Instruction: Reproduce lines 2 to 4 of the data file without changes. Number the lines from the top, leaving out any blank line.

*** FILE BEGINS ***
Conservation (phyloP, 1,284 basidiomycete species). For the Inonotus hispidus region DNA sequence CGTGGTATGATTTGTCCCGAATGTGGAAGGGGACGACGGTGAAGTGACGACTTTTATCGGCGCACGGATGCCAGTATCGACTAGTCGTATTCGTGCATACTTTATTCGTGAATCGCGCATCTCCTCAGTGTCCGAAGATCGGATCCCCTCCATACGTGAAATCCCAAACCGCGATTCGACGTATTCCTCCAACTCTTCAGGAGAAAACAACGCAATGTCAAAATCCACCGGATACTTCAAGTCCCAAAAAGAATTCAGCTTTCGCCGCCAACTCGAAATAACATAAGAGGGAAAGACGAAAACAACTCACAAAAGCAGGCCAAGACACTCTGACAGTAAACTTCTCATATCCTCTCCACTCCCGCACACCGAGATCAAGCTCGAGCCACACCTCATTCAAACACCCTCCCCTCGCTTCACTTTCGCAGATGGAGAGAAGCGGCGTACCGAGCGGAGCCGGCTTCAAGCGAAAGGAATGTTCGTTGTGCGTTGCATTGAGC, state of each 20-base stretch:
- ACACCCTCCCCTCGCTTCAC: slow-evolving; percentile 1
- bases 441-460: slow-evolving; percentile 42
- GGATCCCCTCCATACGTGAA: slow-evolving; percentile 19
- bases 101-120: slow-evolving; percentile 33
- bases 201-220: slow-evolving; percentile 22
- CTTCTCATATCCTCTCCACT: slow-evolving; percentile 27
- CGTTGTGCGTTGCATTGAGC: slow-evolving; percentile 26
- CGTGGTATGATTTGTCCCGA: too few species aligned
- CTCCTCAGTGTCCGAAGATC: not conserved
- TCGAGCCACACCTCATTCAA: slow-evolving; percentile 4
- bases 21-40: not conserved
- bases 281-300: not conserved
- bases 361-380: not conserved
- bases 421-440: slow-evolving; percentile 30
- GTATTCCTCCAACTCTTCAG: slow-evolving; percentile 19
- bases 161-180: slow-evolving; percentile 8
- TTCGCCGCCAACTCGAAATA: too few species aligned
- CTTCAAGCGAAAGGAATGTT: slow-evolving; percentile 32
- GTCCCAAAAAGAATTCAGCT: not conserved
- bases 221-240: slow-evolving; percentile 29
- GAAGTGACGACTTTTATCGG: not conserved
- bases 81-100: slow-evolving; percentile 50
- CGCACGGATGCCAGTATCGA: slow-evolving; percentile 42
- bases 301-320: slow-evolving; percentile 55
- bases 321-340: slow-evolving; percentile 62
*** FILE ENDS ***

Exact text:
- ACACCCTCCCCTCGCTTCAC: slow-evolving; percentile 1
- bases 441-460: slow-evolving; percentile 42
- GGATCCCCTCCATACGTGAA: slow-evolving; percentile 19